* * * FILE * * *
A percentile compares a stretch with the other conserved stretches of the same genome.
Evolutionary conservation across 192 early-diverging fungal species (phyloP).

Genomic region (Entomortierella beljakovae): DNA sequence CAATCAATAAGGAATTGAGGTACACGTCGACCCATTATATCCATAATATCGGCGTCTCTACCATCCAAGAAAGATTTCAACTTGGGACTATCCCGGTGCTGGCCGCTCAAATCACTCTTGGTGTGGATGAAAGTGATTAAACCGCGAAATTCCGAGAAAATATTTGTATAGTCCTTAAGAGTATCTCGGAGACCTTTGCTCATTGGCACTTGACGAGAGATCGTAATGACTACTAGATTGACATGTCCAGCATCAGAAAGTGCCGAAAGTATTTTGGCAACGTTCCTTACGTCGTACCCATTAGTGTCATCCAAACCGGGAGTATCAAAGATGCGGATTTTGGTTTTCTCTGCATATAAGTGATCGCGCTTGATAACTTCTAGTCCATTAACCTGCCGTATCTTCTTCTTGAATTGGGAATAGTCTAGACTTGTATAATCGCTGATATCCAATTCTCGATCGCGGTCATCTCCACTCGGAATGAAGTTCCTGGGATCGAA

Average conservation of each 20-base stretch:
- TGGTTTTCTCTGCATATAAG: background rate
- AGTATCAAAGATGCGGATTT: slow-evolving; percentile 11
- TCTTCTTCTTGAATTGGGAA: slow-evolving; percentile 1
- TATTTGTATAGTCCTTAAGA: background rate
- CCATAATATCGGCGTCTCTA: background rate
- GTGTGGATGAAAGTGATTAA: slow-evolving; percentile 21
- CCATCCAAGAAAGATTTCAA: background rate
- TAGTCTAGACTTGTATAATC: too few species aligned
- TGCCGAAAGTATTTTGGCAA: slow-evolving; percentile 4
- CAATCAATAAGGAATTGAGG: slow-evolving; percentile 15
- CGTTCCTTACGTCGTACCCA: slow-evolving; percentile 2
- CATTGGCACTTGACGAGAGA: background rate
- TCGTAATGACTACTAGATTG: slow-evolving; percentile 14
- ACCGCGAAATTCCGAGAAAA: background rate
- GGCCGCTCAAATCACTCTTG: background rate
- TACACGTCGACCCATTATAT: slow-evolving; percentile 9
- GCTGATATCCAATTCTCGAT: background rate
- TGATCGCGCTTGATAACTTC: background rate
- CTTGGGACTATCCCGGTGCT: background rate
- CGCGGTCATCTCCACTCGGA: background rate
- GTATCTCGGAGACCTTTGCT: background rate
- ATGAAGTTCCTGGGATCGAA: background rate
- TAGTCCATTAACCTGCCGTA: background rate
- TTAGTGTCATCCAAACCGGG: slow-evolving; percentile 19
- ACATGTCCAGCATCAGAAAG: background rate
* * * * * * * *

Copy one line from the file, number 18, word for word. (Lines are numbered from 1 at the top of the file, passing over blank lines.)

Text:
- ACCGCGAAATTCCGAGAAAA: background rate